Peter Sansom, one of the best contemporary poets (with books including Everything You've Heard Is True, Point of Sale, and Talk Sense), has extensive experience of poetry workshops and courses and has held several placements in schools and colleges. He was writer-in-residence at Doncaster Central library for three years and is a director of The Poetry Business in Huddersfield and co-editor of The North Magazine and Smith/Doorstop Books and Cassettes.
Writing Poems is a ‘little book that does not tell you what or how to write, but helps you say genuinely what you genuinely need to say,’ the writer says
in his introduction.
The book includes ten sections:
Section One deals with "Poetry and the Marketplace," "Submitting Poems to Magazines" and other interesting topics.
Section Two analyzes a poem. There the reader will learn the basics about meter, rhyme and free verse.
"The Spirit of the Age" comes in Section Three, offering the reader a range of literary fashions, while
Section Four, "lmost a Remembrance," displays practical hints on how to create the vivid detail poems need by comparing and contrasting various poems.
“There is plenty to be said about the poems, but I want to draw your attention to their endings,” the writer says. “It is tempting to finish a poem with a flourish , but the bigger the ending the more it has to have been earned by what precedes it.”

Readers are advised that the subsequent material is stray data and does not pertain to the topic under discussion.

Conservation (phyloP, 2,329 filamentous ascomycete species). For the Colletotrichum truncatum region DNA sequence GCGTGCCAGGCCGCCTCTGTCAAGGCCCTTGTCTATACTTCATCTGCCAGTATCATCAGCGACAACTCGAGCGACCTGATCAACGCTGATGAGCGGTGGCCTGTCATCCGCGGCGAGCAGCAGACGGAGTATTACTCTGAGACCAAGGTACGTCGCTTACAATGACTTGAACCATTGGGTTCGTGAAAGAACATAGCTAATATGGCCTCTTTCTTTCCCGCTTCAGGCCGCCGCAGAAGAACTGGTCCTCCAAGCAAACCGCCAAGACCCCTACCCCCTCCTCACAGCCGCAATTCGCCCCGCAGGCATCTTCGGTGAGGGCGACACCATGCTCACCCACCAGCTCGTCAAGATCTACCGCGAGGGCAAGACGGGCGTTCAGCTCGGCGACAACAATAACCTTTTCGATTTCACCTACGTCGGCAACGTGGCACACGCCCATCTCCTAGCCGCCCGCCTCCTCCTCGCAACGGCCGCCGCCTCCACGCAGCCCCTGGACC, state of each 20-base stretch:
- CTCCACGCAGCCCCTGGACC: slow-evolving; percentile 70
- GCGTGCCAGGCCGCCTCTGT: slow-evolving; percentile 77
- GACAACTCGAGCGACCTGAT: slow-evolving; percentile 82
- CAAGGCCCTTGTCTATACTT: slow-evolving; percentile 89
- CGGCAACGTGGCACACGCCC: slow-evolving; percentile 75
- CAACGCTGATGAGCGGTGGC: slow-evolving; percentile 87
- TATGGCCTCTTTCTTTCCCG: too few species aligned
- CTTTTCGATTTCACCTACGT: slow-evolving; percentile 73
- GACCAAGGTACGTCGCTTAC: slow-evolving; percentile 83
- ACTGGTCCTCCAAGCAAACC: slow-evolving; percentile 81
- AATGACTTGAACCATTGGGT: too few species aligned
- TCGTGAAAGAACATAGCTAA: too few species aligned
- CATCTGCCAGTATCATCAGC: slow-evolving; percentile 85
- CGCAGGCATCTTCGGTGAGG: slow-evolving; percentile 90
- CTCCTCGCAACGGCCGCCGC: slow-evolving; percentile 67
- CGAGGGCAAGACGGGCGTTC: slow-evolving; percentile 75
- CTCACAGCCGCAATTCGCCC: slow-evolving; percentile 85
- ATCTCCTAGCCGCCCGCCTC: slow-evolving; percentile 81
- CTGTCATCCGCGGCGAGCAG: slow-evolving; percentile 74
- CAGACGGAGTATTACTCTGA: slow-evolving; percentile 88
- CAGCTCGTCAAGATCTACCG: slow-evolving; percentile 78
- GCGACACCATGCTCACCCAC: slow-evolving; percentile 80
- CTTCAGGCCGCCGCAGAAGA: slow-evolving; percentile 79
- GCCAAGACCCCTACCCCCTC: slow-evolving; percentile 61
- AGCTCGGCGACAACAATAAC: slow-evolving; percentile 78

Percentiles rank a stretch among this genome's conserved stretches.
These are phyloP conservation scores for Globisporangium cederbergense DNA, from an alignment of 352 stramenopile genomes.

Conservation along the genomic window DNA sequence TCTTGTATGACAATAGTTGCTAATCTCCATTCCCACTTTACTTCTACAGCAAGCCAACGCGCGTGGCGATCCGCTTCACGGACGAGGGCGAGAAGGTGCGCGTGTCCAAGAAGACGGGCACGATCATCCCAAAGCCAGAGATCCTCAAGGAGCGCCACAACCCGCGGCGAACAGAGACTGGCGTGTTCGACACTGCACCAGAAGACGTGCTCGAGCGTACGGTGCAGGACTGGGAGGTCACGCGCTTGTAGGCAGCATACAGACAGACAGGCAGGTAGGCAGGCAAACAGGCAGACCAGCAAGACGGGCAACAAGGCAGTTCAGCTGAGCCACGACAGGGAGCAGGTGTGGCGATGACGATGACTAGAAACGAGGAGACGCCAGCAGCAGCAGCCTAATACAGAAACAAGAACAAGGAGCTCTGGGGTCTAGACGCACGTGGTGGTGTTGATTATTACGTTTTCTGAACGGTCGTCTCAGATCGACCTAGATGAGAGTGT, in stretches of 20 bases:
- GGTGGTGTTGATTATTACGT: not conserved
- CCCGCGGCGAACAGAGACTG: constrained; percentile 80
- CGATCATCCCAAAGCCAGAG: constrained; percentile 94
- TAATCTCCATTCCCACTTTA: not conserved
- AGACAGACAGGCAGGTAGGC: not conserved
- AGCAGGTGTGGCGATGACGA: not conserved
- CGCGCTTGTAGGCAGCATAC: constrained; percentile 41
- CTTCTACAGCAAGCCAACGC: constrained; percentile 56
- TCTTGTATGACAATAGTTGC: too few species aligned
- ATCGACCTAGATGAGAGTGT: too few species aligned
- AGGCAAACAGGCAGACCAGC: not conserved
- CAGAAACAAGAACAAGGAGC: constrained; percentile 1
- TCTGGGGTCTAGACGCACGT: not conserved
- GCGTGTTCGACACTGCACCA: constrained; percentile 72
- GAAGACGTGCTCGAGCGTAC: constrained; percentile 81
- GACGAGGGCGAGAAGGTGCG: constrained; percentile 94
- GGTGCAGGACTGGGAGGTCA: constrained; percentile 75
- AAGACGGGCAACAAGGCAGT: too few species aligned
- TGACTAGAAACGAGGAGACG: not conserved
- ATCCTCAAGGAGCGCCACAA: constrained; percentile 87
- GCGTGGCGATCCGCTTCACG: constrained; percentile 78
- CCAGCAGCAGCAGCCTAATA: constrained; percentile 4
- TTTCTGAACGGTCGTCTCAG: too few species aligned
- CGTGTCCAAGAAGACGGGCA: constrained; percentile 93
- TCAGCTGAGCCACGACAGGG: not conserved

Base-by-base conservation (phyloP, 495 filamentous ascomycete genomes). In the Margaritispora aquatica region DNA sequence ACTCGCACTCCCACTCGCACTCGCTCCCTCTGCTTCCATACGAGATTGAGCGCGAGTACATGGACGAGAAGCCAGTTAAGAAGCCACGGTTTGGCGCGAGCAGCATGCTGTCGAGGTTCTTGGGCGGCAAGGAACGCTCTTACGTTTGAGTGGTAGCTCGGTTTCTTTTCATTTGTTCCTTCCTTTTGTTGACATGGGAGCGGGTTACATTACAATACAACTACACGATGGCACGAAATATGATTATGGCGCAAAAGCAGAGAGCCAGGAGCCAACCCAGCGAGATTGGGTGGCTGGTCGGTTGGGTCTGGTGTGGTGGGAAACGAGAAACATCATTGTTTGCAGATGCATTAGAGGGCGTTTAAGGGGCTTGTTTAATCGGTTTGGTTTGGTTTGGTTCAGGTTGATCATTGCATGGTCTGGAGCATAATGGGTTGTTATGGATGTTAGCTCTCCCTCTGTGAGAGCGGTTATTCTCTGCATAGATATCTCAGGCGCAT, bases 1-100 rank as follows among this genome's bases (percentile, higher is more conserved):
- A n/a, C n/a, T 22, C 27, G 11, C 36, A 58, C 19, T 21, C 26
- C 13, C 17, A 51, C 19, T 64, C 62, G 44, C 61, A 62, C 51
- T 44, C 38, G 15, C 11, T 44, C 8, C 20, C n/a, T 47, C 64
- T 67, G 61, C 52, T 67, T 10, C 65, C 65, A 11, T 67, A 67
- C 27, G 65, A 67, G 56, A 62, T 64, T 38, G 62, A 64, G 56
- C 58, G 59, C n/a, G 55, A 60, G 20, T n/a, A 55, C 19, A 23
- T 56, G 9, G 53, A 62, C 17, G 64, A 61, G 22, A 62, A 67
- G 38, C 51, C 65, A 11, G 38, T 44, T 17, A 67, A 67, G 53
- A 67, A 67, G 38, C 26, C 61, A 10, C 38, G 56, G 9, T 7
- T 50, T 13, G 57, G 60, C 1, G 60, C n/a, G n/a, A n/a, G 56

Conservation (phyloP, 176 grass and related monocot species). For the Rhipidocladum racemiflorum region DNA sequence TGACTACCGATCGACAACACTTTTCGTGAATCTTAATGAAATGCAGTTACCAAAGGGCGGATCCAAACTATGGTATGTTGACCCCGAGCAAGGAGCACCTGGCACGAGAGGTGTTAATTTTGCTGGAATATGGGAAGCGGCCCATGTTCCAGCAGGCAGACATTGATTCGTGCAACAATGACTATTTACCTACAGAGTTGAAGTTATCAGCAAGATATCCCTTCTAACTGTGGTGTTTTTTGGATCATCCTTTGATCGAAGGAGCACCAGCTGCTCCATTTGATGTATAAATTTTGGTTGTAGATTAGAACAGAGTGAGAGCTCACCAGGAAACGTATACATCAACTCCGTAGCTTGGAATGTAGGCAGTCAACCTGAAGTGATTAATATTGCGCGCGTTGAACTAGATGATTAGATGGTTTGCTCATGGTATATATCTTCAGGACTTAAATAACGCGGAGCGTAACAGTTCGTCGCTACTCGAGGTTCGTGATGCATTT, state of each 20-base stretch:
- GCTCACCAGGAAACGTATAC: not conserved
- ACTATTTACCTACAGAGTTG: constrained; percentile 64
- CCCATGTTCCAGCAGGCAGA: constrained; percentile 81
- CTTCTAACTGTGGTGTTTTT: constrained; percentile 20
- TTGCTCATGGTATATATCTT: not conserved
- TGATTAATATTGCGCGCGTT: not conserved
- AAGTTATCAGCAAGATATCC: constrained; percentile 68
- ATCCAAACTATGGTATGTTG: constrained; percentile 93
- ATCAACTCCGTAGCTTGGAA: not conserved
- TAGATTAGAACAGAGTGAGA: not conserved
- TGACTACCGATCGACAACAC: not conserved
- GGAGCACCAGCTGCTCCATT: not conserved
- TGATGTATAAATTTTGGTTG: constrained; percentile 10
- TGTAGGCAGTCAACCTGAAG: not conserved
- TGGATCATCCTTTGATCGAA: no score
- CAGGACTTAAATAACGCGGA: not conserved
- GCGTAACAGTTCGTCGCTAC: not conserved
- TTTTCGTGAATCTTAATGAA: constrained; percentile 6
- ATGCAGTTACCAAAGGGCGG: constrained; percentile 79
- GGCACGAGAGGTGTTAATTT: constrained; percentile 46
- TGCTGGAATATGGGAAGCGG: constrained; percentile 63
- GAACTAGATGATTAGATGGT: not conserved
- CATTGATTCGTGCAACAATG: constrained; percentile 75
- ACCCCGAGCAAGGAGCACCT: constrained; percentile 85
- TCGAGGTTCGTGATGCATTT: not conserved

Section Five, "Writing Poems," focuses on more detailed elements, such as punctuation, drafting, the disaster poem and others. “I think free verse looks odd with capitals heading the lines,” the writer advises.
Workshop techniques and writing games are included in Section Six, showing the readers how to enhance their writing and give them the motive to keep on writing. Packed with topics and questions to help the new writer create is easy to follow and fun as well:
“FREE WRITING (also called hot-penning). Use as a warm-up and as an exercise in itself. There are three rules:
A detailed approach of meter, rhyme , half-rhyme and free verse is in Section Seven, informing the reader about
"Given" or "Fixed" forms. Section Eight is about "Some Given Forms" -- that is to say, stanzas, sonnet sequences, Haiku and others. In
Section Nine are displayed some poets and poems, while Section Ten, "Where to Go from Here," includes a glossary of technical terms.
At the end of the book there is a bibliography section and then a section with "Some Useful Addresses," such as The Poetry Society, London; Scottish Art Council; and others.
There is also a libraries list, a critical section and a writing courses list.
Once you’ve started you must not stop writing.
You must not think. Let the writing go its own way...
You must not rhyme.”
Sansom’s book is an easy read that offers the reader thorough knowledge on poetry writing. The poet-to-be will find this workshop-style book invaluable and practical, as well. There are numerous examples throughout the book and a lot of information on how to submit to magazines, the small presses and other handy details.
Moreover, the writer includes brief resumes and discussions of literary history and literary fashions, and the creative process itself. On completing this book, the readers can decide for themselves how they want their work to develop, whether that magazine was right in returning it or if they simply don’t know “their poetic arse
from their elbow."
Writing Poems caters to new writers, poetry reviewers, as well as all readers who wish to educate themselves in poetry-related areas. It is an excellent, informative book.